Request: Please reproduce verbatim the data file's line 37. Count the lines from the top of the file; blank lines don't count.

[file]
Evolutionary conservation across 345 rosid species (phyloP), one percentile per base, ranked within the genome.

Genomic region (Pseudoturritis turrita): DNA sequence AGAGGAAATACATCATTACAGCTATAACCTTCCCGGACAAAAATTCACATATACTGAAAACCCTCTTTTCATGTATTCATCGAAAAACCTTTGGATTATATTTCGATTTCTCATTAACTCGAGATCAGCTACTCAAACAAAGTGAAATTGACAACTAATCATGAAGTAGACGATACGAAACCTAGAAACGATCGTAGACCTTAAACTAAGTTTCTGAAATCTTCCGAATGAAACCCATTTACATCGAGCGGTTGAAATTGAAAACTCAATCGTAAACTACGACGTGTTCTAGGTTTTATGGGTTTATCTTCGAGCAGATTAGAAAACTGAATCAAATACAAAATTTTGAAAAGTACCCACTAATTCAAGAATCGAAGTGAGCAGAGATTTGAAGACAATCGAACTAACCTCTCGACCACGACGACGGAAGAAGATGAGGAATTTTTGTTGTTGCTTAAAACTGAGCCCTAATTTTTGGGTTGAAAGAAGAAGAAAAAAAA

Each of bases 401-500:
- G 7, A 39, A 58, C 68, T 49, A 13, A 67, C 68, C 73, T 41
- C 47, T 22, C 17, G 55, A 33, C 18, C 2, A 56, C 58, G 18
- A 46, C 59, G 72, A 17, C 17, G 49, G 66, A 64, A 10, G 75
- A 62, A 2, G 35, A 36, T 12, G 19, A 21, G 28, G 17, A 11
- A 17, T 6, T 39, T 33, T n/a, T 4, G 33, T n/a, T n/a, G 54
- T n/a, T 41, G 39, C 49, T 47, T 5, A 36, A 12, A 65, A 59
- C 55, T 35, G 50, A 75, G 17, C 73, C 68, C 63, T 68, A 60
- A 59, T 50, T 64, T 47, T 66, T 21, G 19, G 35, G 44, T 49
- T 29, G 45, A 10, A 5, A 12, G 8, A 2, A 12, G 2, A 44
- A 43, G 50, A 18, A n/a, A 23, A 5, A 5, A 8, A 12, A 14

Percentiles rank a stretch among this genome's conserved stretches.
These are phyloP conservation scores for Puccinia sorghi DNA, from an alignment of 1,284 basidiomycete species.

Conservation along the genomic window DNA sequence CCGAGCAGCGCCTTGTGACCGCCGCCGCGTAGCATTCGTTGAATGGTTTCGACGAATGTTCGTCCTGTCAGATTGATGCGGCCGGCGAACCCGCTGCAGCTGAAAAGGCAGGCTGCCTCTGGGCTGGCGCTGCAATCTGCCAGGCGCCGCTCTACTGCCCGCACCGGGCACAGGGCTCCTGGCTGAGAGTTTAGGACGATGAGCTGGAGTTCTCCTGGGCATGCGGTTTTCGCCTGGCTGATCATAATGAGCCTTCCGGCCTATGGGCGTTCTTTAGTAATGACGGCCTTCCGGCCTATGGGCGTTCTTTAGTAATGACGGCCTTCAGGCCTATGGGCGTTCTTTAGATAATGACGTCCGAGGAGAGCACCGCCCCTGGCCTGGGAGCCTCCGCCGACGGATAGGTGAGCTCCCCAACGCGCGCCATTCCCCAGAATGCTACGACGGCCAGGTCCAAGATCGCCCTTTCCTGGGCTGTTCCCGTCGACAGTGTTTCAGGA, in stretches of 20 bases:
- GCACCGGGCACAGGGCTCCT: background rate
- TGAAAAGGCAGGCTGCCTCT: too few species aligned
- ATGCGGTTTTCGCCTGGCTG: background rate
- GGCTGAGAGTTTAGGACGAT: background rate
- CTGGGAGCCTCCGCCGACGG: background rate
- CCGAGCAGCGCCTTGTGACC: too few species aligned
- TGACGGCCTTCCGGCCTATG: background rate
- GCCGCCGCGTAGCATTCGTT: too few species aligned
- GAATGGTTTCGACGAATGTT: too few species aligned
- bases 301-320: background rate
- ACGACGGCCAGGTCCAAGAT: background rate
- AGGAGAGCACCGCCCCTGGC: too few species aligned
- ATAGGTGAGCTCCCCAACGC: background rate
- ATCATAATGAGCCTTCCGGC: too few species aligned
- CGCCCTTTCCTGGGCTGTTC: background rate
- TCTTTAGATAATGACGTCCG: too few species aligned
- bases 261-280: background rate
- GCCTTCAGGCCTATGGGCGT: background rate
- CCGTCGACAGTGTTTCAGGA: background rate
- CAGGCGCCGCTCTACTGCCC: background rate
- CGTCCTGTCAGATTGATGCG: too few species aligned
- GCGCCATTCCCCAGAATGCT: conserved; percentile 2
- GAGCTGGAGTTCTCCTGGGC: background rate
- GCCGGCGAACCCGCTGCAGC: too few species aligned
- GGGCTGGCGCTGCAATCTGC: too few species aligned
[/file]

- CGTCCTGTCAGATTGATGCG: too few species aligned